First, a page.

Overall survival subgroup analysis done in patients with primary vs secondary resistance to ET17,18 showed a numerically stronger OS effect (HR) in patients with primary endocrine resistance receiving abemaciclib plus fulvestrant, with separation between the abemaciclib and placebo arms occurring in the first year. This contrasts with recently published OS data for palbociclib and fulvestrant in the PALOMA-3 study for patients with HR-positive, ERBB2-negative ABC.13 Although it is important to note that the study’s eligibility criteria were not the same as in MONARCH 2, PALOMA-3 did not demonstrate a statistically significant OS improvement in the ITT population (HR, 0.81; 95% CI, 0.64-1.03; P = .09). A subgroup analysis in PALOMA-3 indicated a numerical OS improvement (HR, 0.72; 10.0-month median OS improvement) for patients with sensitivity to previous ET (defined as disease control for 24 weeks or more of prior ET for ABC or 24 months or more of adjuvant ET before recurrence) but not for patients without sensitivity to previous ET (HR, 1.14; no improvement in median OS).13 Similar divergent results have been observed for PFS in these subgroups in PALOMA-3 and MONARCH 2,1,19 suggesting a potential differential activity of abemaciclib in patients with primary ET resistance. For this steadily increasing group of patients who progress on or within 12 months of completing adjuvant ET,20,21 abemaciclib plus fulvestrant might be an attractive treatment option based on these data. Although the mechanism underlying the OS effects in the visceral and primary ET-resistant populations is unknown, relevant factors may include the ability of abemaciclib to be dosed continuously and its greater potency for CDK4 over CDK6 as demonstrated in enzymatic assays.1,6 Further studies may be warranted to confirm these observations prospectively.

    Recently, ribociclib, another CDK4 and CDK6 inhibitor, reported a statistically significant OS improvement in combination with ET (nonsteroidal aromatase inhibitor or tamoxifen) in premenopausal or perimenopausal patients with HR-positive, ERBB2-negative ABC based on an interim (MONALEESA-7) analysis.12 In this study, the combination of ribociclib plus ET demonstrated a statistically significant HR of 0.71 (95% CI, 0.54-0.95). In MONARCH 2, about 17% of the enrolled patients (n = 114 of 669) were premenopausal or perimenopausal women. In this subgroup, abemaciclib plus fulvestrant demonstrated an OS HR of 0.689 (95% CI, 0.379-1.252), which was consistent with that of the postmenopausal group (HR, 0.773; 95% CI, 0.609-0.980) and the overall MONARCH 2 population. These data are consistent overall with the MONALEESA-7 data and demonstrate that premenopausal or perimenopausal patients with HR-positive, ERBB2-negative ABC also derived meaningful OS improvement from abemaciclib plus fulvestrant.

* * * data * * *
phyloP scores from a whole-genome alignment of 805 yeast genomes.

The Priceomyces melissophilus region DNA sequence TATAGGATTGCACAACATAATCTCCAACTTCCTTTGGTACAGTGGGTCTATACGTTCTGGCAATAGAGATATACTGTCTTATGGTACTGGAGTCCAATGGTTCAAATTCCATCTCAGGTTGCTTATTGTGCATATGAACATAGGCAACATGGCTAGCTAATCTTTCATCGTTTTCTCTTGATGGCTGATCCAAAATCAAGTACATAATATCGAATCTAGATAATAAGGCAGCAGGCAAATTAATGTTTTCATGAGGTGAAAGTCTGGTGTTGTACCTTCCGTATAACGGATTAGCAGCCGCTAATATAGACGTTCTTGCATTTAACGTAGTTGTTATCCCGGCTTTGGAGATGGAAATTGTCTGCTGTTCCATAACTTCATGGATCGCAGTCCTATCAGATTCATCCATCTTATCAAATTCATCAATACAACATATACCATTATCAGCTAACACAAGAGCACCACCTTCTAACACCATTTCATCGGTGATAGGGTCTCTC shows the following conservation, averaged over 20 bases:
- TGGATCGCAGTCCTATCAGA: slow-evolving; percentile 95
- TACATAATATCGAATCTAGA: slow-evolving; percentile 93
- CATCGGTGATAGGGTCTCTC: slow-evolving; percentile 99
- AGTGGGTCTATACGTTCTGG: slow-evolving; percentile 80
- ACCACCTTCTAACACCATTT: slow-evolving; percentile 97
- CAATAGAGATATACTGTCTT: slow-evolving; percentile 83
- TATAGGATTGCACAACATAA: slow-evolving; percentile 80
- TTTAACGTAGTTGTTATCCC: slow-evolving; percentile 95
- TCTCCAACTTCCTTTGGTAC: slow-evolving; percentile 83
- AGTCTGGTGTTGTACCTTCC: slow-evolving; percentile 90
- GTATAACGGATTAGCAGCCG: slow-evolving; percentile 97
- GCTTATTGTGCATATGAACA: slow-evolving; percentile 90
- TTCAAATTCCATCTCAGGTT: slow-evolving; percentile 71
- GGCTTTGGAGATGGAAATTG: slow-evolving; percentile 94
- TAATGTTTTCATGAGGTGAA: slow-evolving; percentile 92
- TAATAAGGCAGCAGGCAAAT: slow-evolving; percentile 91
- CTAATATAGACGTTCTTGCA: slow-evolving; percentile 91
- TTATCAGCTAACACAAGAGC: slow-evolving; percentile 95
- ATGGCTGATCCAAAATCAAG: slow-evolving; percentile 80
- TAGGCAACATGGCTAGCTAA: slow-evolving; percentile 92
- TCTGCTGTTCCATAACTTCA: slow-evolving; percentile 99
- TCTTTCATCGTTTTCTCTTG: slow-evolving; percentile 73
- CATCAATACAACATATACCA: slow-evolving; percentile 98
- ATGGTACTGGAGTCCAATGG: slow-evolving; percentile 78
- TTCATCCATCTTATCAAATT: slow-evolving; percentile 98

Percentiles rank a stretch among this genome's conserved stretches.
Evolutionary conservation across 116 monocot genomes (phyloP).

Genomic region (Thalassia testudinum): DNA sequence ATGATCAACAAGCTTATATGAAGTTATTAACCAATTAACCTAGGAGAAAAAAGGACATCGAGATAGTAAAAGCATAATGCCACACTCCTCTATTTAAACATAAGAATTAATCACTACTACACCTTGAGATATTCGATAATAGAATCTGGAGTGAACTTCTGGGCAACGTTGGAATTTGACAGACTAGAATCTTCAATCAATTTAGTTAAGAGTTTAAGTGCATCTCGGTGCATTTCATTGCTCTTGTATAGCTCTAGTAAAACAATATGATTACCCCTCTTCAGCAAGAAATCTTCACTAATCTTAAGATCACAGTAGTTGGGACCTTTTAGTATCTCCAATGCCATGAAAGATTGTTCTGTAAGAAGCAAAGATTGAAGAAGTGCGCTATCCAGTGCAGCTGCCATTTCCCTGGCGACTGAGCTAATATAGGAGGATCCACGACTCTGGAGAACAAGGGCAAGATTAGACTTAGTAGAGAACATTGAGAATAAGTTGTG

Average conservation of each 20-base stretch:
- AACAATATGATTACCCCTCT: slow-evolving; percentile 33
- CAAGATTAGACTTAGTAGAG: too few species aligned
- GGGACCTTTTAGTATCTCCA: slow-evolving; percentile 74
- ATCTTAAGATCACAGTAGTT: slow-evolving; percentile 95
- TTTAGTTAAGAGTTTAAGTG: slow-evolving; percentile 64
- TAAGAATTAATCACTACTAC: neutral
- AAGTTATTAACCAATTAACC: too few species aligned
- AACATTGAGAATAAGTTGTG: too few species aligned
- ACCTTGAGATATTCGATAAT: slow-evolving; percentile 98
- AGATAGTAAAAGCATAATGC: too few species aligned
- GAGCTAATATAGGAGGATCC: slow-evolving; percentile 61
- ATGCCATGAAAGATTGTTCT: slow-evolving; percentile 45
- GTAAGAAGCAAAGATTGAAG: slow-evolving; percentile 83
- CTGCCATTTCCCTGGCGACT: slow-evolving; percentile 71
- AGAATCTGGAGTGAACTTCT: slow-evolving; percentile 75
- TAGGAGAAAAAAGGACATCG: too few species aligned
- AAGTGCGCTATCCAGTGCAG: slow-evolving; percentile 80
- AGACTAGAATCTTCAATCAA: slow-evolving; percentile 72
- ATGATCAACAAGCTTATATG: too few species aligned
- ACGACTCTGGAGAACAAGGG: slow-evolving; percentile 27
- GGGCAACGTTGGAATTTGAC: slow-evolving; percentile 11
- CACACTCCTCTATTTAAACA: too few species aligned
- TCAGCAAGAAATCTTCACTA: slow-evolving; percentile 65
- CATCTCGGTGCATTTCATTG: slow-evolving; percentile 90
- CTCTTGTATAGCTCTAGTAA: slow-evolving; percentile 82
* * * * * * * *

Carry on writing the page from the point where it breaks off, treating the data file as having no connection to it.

There was no obvious difference between the study arms regarding the frequency of postdiscontinuation treatment or the modalities administered. Postdiscontinuation therapies received were numerically higher in the placebo arm than in the abemaciclib arm (eFigure 1 in Supplement 2); however, considering the number of patients still on treatment in the abemaciclib arm, the numbers appeared to be balanced overall across the 2 treatment arms. The duration of the immediate subsequent line of therapy after the completion of study treatment was similar overall for both study arms, which indicates that standard treatments had similar efficacy following completion of study treatment. A total of 17% of patients (38 of 223) in the placebo arm received a CDK4 and CDK6 inhibitor as postdiscontinuation therapy. This “crossover” might have attenuated an even more significant OS benefit for the abemaciclib arm in MONARCH 2.

    One important treatment consideration in HR-positive ABC is to postpone the use of chemotherapy for as long as possible in an effort to maintain and optimize quality of life for patients.22 Although this TTC difference is substantial, the concept of TTC is hampered by a lack of adjustment for patient death because patients who died prior to receiving chemotherapy were censored. An alternative measure for the effect of delaying the receipt of chemotherapy is the analysis of CFS, including patient death prior to receiving chemotherapy as an event. Abemaciclib plus fulvestrant also demonstrated a statistically significant improvement in CFS with an absolute improvement of 7.3 months. Taken together, TTC and CFS highlight a statistically significant advantage for patients who received abemaciclib plus fulvestrant.